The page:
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Dangerous Moon

Monday, May 23, 2022

Race factoring

I try to be an equal opportunity excoriator. The "gotcha" headline at several liberal blogs today was very similar. But was it fair?

Supposedly, according to Louisiana Senator Bill Cassidy, maternal mortality rates in the Pelican State aren't too bad if you factor out the black people.

Cassidy is one of four doctors in the Senate and the words sound very harsh if not completely racist. I am diametrically opposed to the man on practically every issue. But is that really what he said and what he was intimating? I am not so sure. In fact, I don't think so.

Here is the original story at Politico.

“About a third of our population is African American; African Americans have a higher incidence of maternal mortality. So, if you correct our population for race, we’re not as much of an outlier as it’d otherwise appear,” Sen. Bill Cassidy said in an interview with POLITICO for the Harvard Chan School of Public Health series Public Health on the Brink. “Now, I say that not to minimize the issue but to focus the issue as to where it would be. For whatever reason, people of color have a higher incidence of maternal mortality.”

The United States has the worst maternal mortality rate among developed nations. Each year, approximately 17 mothers die for every 100,000 pregnancies in the country, with rates much more common among Black women than other racial groups, according to Centers for Disease Control and Prevention figures. Against that backdrop, Louisiana’s health department says it outpaces other states: Four Black mothers die for every white mother, compared to a three-to-one ratio nationally. The state ranks 47th out of 48 states officials assessed.
Cassidy then goes into the possible reasons for the chasm.
Cassidy, one of four physicians serving in the Senate, acknowledged during the interview that several reported reasons for high maternal mortality rates in his state, including racial bias in care, higher rates of preeclampsia among American Black women — a serious high blood pressure condition that is the leading cause of maternal deaths worldwide — and the difficulty for women especially in rural areas to easily and quickly get to medical care.

His proposed Connected MOM Act, S. 801 (117), co-sponsored by Sen. Maggie Hassan (D-N.H.), would tackle some of the access issues by requiring Medicare and Medicaid recommendations for mothers to remotely monitor their blood pressure, glucose and other health metrics. Cassidy also co-sponsored a bill named after late Rep. John Lewis, S. 320 (117), signed into law this March, to study racial health disparities.

Cassidy also argued that the state’s definition of maternal deaths plays a factor in its persistently high rates.

“Sometimes maternal mortality includes up to a year after birth and would include someone being killed by her boyfriend,” Cassidy said. “In my mind, it’s better to restrict your definition to that which is the perinatal, if you will — the time just before and in the subsequent period after she has delivered.”
Now his initial statement of "correcting his population for race" shows remarkable tone deafness. He is going to rightly get raked over the coals for that one.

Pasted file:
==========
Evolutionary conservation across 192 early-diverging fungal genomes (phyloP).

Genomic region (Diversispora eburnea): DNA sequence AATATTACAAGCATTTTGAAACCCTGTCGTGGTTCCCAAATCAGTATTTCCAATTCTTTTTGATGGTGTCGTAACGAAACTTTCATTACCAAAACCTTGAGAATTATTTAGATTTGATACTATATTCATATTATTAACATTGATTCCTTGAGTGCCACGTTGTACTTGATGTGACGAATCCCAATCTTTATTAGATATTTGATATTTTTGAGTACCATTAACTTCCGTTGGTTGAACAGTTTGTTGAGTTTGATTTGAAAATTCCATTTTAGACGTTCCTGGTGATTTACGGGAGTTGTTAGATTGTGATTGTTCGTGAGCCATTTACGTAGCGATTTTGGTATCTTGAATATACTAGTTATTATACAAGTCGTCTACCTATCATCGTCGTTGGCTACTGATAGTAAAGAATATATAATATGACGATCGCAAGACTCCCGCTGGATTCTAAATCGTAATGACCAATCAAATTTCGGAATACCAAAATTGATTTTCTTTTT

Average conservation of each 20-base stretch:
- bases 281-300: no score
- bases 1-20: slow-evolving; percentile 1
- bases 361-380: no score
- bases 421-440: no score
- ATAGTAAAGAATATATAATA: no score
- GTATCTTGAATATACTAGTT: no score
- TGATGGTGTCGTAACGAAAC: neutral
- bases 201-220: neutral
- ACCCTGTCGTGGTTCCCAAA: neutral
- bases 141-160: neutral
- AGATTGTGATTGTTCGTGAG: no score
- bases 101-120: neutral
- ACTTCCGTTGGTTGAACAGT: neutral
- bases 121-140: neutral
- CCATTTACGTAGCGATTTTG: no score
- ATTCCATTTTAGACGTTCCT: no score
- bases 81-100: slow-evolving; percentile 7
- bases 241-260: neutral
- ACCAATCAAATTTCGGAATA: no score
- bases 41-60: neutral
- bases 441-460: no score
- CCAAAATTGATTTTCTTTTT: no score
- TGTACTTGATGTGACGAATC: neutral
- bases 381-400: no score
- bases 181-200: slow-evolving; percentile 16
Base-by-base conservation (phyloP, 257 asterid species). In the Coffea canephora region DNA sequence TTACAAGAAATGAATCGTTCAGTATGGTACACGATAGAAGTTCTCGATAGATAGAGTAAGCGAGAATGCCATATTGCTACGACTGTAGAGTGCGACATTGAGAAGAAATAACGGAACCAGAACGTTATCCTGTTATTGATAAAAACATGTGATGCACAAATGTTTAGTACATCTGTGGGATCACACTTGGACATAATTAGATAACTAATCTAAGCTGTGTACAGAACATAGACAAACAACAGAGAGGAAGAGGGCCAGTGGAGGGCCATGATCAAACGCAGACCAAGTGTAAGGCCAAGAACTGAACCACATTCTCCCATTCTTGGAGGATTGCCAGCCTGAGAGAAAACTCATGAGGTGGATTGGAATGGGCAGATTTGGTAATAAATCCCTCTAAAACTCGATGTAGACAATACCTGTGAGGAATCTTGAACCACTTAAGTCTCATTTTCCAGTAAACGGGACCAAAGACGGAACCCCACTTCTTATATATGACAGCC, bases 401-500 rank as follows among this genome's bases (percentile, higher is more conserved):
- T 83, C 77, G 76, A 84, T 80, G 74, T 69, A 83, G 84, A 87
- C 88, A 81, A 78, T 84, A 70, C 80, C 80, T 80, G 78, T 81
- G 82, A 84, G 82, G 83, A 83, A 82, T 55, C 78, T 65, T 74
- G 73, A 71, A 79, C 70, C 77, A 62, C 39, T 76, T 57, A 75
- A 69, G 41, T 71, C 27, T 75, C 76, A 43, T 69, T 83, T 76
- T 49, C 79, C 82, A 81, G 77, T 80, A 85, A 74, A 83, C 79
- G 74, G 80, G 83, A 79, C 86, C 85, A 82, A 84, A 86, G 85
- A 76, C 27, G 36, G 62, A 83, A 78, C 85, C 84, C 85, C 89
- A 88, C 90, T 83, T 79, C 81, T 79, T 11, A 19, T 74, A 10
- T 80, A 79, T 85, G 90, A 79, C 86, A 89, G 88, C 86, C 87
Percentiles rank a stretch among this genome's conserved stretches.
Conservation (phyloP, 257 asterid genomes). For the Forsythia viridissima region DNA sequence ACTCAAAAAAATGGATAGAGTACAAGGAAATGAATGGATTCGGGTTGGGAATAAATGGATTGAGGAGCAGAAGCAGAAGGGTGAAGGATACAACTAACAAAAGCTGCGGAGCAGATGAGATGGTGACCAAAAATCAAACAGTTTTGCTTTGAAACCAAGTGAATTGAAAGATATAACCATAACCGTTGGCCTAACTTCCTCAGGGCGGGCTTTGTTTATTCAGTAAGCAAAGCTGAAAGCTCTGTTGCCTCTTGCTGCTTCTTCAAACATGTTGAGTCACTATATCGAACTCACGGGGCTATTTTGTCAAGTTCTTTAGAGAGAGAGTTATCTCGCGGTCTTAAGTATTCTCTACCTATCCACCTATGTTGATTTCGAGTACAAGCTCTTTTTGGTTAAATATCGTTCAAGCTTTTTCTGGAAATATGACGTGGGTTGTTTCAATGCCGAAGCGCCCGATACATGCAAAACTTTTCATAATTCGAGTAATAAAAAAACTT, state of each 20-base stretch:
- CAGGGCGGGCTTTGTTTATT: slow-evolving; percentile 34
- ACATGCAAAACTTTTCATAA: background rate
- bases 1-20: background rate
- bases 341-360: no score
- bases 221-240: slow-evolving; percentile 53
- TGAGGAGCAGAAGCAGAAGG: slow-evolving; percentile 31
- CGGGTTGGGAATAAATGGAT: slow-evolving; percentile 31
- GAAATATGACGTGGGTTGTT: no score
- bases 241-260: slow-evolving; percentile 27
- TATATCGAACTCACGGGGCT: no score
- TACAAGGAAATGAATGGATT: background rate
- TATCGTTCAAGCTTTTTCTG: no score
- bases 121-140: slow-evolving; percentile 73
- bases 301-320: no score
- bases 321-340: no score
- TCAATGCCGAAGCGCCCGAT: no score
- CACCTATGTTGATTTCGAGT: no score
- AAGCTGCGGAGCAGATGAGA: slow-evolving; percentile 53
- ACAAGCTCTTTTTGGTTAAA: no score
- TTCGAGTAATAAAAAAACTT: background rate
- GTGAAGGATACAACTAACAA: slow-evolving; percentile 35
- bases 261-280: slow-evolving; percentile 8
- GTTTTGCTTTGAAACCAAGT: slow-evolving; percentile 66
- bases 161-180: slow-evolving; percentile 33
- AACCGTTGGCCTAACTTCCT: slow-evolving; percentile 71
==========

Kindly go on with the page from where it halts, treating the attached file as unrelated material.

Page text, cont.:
But I do think he is being mischaracterized. Is it not a fair question to wonder if it is proper to factor homicide and crime into these statistics? I tend to agree with the Senator that it would be more academically sound to stick with medical metrics  and pregnancy and leave the pre and post criminal data out of the calculus here.
Louisiana employs a wide-ranging definition of maternal mortality that states have gradually adopted in recent years as the CDC broadened its own analysis through the Pregnancy Mortality Surveillance System. States, the federal government and the World Health Organization had traditionally defined maternal mortality as any deaths caused or linked to pregnancy or childbirth up to 42 days after the end of pregnancy. Louisiana has extended that to one year out from pregnancy or childbirth and includes what it calls “pregnancy-associated deaths” that are not actually caused by or linked to pregnancy.
Now there are still a lot of horrid things to say about Louisiana on this issue. Maternal mortality is second worse in the nation, I think only Mississippi Georgia is worse and even taking the crimes and homicides out, it looks like a large segment of the maternal population is not being served adequately. It is clearly a racist state. But that is not the issue at hand, at least in regards to the Senator in this discussion.
Black pregnant women continue to face disproportionately high pregnancy-related deaths, with data from the Centers for Disease Control and Prevention indicating a 26 percent increase in the maternal mortality rate for Black women since the start of the pandemic. 

Though researchers do not have an explanation for the disparities, the research suggests it's a culmination of institutional racism and other health factors, such as the increased risk of obesity and hypertension in Black women. ... also added that stress and a lack of access to quality prenatal care further exacerbates this issue. 
I think he gets at least a partial pass here.

1 comment:

Jon Harwood said...

Partial Pass granted. Still, this guy is dancing around the fact that the health care in his state is poor and focusing attention away from the problem of underfunded health care in his state.